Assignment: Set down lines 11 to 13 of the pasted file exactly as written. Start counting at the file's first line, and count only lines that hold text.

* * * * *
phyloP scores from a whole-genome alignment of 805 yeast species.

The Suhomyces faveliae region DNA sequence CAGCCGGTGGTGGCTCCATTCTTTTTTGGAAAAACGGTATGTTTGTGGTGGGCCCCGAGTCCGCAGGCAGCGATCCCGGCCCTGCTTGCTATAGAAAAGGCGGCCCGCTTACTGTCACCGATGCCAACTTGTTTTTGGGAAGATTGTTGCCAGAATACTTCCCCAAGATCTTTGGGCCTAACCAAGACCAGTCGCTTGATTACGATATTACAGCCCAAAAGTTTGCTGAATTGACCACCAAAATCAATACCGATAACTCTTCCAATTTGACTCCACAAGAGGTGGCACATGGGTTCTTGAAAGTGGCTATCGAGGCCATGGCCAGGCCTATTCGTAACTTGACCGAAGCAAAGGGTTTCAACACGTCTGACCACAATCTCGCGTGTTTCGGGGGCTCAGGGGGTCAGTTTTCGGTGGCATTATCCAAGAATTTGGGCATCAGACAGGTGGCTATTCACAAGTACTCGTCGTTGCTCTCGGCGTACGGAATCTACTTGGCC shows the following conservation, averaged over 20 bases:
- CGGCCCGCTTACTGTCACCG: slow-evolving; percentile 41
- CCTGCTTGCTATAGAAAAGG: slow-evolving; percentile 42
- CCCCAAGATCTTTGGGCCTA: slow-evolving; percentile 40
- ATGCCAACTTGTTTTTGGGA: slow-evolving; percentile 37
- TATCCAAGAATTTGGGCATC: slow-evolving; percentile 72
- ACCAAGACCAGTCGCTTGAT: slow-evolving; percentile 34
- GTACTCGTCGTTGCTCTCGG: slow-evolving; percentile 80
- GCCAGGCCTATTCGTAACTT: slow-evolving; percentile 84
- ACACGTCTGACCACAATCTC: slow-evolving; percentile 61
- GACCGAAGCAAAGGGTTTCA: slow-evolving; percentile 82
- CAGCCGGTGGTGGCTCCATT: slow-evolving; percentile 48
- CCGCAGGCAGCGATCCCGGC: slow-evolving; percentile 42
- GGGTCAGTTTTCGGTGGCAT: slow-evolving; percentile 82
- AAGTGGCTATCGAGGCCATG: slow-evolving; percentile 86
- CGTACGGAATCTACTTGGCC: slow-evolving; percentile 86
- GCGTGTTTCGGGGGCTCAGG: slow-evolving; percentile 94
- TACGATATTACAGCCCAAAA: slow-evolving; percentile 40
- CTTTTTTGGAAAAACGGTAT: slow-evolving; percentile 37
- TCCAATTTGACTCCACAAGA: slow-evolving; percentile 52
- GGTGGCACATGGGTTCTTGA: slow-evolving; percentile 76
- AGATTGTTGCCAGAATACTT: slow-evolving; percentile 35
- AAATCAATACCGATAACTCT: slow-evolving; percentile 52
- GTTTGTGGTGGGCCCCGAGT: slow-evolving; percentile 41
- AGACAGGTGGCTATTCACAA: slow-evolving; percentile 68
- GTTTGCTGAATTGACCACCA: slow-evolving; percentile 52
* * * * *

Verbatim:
- ACACGTCTGACCACAATCTC: slow-evolving; percentile 61
- GACCGAAGCAAAGGGTTTCA: slow-evolving; percentile 82
- CAGCCGGTGGTGGCTCCATT: slow-evolving; percentile 48